Bruno Bettelheim's classic study The Uses of Enchantment argued that fairy tales provided vital psychological resources for the modern child. Today, wrote the psycho-analyst (in 1976)

Children no longer grow up within the security of an extended family, or of a well-integrated community. Therefore, even more than at the times fairy tales were invented, it is important to provide the modern child with images of heroes who have to go out into the world all by themselves and who, although originally ignorant of the ultimate things, find secure places in the world by following their right way with deep inner confidence.

From more than 30 years in the past, Bettelheim managed to skewer the sentimentality of those who believe traditional tales are too scary for sensitive modern kids, although the precise charge of "political incorrectness" didn't exist then:

The deep inner conflicts originating in our primitive drives and our violent emotions are all denied in much of modern children's literature, and so the child is not helped in coping with them... More often than not, he is unable to express these feelings in words, or he can do so only by indirection: fear of the dark, of some animal, anxiety about his body. Since it creates discomfort in a parent to recognise these emotions in the child, the parent tends to overlook them, or belittles these spoken fears, believing that this will cover over the child's fears.

Bettelheim wrote that he was "deeply dissatisfied" with modern children's literature, "because it fails to stimulate and nurture the resources children need to cope with their difficult inner problems." It's true that such books might help the child learn to read, but "the acquisition of skills, including the ability to read, becomes devalued when what one has learned to read adds nothing of importance to one's life."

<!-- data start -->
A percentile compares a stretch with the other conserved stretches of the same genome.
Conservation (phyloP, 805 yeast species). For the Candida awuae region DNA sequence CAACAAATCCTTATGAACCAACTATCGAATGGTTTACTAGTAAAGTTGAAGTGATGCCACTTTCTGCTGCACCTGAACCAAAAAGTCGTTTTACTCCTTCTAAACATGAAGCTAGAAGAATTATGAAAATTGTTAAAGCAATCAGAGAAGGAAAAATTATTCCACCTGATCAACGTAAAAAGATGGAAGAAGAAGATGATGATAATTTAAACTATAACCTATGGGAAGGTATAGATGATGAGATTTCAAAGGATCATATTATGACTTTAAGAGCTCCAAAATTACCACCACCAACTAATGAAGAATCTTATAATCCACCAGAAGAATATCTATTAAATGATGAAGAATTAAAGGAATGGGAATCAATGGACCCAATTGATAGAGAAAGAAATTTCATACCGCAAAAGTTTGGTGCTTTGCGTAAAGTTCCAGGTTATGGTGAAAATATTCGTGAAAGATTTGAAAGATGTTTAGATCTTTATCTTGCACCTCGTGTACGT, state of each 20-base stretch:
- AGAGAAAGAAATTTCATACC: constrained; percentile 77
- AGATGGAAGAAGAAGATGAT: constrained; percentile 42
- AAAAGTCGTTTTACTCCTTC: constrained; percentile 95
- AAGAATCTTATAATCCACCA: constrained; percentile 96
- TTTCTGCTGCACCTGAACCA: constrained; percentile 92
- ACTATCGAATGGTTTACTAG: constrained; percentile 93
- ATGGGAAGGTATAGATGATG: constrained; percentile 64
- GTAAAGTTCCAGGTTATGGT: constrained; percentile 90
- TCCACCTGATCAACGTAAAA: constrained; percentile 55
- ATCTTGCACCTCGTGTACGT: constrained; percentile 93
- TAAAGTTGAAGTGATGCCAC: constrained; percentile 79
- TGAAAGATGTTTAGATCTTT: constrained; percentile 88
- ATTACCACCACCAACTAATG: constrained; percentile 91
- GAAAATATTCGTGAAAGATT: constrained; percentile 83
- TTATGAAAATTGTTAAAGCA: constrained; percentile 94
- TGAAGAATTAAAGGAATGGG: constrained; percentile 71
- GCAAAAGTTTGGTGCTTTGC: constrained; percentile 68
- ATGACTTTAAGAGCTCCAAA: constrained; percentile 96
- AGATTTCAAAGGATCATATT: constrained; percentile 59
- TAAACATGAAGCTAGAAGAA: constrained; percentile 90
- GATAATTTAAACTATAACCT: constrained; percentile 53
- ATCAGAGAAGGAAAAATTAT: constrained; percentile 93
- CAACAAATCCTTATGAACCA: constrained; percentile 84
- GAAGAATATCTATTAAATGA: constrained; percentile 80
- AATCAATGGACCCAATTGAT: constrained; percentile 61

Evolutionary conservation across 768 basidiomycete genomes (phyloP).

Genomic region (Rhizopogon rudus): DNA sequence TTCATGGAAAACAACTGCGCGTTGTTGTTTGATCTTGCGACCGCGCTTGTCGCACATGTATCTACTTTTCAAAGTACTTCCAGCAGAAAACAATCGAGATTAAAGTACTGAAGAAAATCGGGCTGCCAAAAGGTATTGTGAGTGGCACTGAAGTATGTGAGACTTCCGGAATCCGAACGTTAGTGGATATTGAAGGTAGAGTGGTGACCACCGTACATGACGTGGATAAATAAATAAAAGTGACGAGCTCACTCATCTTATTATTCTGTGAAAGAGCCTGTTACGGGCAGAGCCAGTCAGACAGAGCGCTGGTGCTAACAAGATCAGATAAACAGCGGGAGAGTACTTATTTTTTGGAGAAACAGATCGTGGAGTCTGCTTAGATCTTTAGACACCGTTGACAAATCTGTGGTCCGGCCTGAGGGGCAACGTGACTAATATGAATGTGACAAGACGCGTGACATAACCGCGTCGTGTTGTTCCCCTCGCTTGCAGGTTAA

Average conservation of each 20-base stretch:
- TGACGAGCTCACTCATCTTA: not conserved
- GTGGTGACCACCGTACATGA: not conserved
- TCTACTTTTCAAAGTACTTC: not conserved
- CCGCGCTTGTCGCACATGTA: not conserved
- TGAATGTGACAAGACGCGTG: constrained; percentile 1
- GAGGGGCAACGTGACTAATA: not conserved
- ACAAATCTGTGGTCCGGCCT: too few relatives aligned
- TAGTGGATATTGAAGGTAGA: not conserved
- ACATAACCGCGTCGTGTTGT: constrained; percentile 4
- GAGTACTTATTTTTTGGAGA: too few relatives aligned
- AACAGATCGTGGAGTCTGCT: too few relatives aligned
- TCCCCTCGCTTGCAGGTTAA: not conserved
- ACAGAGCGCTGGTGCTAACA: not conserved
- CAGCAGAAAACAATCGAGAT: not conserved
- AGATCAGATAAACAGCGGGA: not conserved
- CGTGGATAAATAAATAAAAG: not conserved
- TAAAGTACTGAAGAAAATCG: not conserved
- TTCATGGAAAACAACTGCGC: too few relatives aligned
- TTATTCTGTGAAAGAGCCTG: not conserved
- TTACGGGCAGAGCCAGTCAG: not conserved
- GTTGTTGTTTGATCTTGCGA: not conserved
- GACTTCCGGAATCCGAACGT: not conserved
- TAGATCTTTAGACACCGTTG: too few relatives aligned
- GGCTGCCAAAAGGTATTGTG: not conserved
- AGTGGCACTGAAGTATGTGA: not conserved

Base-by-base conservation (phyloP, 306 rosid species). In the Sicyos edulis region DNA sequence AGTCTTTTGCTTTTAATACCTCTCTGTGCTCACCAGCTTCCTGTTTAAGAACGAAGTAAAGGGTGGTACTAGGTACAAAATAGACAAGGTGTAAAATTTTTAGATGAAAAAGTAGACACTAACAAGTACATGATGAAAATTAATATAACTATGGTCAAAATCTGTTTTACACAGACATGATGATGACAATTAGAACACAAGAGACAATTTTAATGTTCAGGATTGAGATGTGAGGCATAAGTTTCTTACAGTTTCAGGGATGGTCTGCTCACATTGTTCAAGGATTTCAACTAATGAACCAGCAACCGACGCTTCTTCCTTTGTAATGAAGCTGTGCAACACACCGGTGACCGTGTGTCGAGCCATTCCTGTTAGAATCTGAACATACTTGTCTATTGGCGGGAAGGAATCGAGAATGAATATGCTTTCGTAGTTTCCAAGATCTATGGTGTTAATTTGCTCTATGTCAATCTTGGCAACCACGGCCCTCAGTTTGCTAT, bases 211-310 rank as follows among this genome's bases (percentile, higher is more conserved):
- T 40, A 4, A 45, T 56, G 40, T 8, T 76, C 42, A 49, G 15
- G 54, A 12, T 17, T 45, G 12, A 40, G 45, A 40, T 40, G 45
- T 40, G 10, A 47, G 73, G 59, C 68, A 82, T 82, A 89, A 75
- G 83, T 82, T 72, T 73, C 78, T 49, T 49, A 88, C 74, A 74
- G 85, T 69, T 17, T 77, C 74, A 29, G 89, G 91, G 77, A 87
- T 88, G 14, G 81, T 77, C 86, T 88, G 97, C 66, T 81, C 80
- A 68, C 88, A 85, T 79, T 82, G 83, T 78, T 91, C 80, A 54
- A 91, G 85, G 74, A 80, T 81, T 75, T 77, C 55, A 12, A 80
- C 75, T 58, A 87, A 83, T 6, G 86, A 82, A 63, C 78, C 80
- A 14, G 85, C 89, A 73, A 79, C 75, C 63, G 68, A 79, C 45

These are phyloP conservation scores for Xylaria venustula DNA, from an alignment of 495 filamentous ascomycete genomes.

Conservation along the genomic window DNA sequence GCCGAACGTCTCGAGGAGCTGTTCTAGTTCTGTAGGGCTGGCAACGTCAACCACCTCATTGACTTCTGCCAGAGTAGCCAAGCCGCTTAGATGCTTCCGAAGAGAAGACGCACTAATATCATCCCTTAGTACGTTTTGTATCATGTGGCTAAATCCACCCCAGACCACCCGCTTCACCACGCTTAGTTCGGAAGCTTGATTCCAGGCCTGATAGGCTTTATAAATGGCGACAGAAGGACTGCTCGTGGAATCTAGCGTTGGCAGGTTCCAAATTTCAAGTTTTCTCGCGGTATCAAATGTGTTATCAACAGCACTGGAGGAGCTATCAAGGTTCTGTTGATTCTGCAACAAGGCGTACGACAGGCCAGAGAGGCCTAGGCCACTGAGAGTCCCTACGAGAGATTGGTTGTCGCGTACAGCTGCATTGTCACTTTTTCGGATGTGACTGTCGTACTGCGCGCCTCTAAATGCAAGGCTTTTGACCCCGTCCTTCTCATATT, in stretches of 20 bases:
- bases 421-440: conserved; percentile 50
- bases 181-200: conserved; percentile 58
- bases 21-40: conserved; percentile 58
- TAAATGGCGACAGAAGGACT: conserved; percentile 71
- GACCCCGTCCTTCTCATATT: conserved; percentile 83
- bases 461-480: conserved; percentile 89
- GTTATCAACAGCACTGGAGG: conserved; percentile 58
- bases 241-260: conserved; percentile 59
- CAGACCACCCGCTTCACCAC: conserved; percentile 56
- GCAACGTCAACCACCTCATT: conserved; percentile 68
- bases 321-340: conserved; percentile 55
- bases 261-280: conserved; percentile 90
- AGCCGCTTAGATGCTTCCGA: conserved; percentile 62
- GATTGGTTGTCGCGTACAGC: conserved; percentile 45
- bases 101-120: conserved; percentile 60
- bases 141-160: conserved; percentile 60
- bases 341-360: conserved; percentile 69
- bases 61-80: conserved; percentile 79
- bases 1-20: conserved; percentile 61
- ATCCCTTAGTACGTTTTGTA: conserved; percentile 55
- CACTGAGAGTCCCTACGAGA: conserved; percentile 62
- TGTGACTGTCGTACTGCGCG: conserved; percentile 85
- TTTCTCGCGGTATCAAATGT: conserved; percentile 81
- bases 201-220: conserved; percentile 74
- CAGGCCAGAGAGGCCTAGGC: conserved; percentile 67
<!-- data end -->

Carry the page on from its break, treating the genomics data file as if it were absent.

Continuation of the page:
Today's education, of course, is mainly concerned with the acquisition of "skills".

Finally, something really scary - the Horsham Crucifix. A West Sussex vicar, Rev Ewen Souter, considered that a 1960s sculpture of Christ Crucified outside his church was too depressing for the bright, modern image he was trying to convey - so he has had it moved to a local museum. He described it as "a scary image, particularly for children" and complained that

Parents didn't want to walk past it with their kids, because they found it so horrifying. It wasn't a suitable image for the outside of a church wanting to welcome worshippers. In fact, it was a real put-off. We're all about hope, encouragement and the joy of the Christian faith. We want to communicate good news, not bad news, so we need a more uplifting and inspiring symbol than execution on a cross.

To which it is tempting to retort that if Mr Souter doesn't find crucifixion to be uplifting and inspiring - and let's face it, it's not - then perhaps he ought to try a different religion. The crucifixion is, after all, the central event in the Christian story.

A parishioner, who preferred not to be identified, told the Telegraph "Next they'll be ripping out the pews and putting sofas in their place, or throwing out all the Bibles and replacing them with laptops. It's just not right." But ripping out pews or replacing Bibles with laptops strikes me as a fairly minor modification when compared to what Souter has actually done. No doubt he would argue that Christianity has more to offer than a sado-masochistic wallowing in pain - as memorably (for those who could bear to watch) evoked by "Mad" Mel Gibson in his Passion of the Christ. His words, though, suggest someone more concerned about boosting numbers than about the integrity of his message. His desire for a "more uplifting and inspiring symbol" is couched in the language of an advertising campaign.

The phrase "political correctness gone mad" expresses the bewilderment that many people uninitiated in postmodernity feel when confronted with this kind of idiocy, but it doesn't really describe it. All these stories, in their way, demonstrate the modern denial of reality, the desire to over-protect children (whether from the word "school", the psychological damage caused by red ink or the reality of death) and the smug desire to infantilise evinced by anyone who gets into a position of authority. They share the contemporary belief that reality can be altered by reshaping appearance, whether through language, imagery or even colour. They are also stories about psychology, and about how psychological ideas of esteem and positivity have become culturally dominant. Yet the society they reveal is, in psychological terms, deeply disturbed, unable to face the world as it is.